Rebel City Radio – Hello Hypocrite, Hypocrite Hello


Review by Will Harris

Rebel City Radio 2013

Killer Shark Records

Go back 10 years, and bands that sound like Rebel City Radio — predominantly Californian bands like Rancid, Goldfinger and Bad Religion — were still enjoying regular airplay, and their logos adorned hoodies, patches and bedroom walls across the UK and USA. Now, though many such bands still remain in some form or another, their popularity largely seems to have waned (if only in the mainstream music media), which makes it all the more encouraging to hear such a joyous racket booted out by this lot from Dudley. (If we’re to point out that Hello Hypocrite, Hypocrite Hello is a little late on the Cali punk bandwagon, we should also mention that it also only just dropped through the Midlands Rocks letterbox recently, but was actually released in late 2011).

Though clearly influenced by the ilk of those aforementioned bands, RCR aren’t just cookie-cutter copycats either, equally touting the gravel and spit of British bands like the UK Subs, The Clash and Anti-Nowhere League. And across their debut’s 11 tracks (plus a hidden one) you’ll find a powerful fusion of all these bands: ‘Hide and Seek’ swings its arms towards a defiant ‘you won’t hang me’ chorus; ‘Hunt The Pack’ angrily shouts frustration at society’s lack of prospects; while ‘Johnny Got Led Astray’ is RCR’s contribution to the punk tradition of an ode to a friend lost by the wayside.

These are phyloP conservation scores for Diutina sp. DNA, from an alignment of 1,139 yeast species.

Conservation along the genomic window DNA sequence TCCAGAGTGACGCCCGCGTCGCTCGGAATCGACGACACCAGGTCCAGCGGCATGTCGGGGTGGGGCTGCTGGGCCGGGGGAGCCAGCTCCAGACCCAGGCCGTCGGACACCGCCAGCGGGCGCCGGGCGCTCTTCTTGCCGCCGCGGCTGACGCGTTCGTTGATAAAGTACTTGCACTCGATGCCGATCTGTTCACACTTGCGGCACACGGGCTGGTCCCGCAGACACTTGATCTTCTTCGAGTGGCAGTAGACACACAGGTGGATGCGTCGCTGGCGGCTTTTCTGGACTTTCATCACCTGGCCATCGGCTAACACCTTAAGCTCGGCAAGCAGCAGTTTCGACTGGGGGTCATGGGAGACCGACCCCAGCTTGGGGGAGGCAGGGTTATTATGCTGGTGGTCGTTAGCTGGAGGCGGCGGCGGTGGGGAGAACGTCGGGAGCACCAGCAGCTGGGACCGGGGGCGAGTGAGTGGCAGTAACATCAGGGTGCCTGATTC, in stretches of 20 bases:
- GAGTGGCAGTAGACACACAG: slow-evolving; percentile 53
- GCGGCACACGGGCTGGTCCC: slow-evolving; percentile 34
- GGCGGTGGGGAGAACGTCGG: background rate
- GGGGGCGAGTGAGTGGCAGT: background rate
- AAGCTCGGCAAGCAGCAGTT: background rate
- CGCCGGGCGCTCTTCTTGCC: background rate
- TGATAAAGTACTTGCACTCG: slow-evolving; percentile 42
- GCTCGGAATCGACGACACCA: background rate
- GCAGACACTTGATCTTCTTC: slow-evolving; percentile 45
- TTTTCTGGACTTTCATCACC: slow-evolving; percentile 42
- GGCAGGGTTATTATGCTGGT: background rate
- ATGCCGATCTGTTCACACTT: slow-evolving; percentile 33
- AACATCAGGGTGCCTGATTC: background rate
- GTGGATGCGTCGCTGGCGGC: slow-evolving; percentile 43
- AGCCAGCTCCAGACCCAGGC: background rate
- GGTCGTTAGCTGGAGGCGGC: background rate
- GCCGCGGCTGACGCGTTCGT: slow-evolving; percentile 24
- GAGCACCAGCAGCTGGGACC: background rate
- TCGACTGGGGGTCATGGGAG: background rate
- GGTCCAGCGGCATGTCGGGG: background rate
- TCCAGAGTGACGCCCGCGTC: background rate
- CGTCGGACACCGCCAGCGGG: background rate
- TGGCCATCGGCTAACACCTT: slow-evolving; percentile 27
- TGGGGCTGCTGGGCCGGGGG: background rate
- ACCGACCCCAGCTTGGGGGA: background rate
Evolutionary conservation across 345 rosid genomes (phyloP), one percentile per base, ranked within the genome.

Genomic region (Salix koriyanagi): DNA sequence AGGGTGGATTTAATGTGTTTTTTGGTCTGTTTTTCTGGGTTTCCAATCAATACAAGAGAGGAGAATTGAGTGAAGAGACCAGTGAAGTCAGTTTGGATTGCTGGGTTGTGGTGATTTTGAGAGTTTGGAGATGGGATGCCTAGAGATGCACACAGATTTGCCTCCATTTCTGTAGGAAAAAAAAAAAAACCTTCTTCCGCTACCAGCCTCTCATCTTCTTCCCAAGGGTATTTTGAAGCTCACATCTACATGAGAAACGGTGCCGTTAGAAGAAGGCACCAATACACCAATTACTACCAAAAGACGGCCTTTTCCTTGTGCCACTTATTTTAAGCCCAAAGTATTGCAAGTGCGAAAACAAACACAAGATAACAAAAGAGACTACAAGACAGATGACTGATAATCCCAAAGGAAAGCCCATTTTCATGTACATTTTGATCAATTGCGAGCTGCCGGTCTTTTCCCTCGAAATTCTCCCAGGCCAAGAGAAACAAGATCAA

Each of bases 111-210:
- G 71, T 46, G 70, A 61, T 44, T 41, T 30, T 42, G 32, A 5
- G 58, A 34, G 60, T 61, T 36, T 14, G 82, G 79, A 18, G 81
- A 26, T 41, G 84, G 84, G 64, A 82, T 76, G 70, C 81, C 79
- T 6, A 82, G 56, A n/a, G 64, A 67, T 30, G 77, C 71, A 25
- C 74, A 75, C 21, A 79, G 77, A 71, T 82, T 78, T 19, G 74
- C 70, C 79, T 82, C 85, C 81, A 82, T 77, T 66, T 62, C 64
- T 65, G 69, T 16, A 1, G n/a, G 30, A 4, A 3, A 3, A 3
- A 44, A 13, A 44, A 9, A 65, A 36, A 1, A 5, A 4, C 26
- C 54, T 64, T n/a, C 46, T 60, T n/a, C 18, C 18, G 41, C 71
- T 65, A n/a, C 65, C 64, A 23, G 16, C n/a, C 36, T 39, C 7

Sometimes the similarities to their forbears are a little too close — ‘Reflection’ doesn’t invoke Rancid so much as rip them off entirely — but for the most part Rebel City Radio’s influences are well-distilled into their own ranty formula. Nowhere is this more evident than on the album’s standout track, ‘I Am An Atom Bomb’, which is in-your-face punk at its best, its title forming the simple, instantly memorable hook that is such a joy to shout along to.

It really seems a shame that a band this tight, catchy, and evidently passionate about the music they create may well have missed the boat for any kind of mainstream success, but those kinds of aspirations would miss the (punk) point anyway; for those looking for a fresh nostalgia trip — and a bloody good one — look no further than Hello Hypocrite, Hypocrite Hello.

7.5 out of 10

Track listing:

  1. No Guts – No Glory
  2. Johnny Got Led Astray
  3. Hide and Seek
  4. Sign The Dotted Line
  5. Last Goodbye
  6. Rapunzal
  7. Hunt The Pack
  8. Reflection
  9. I Am An Atom Bomb
  10. And The Penny Drops
  11. Human Soundtrack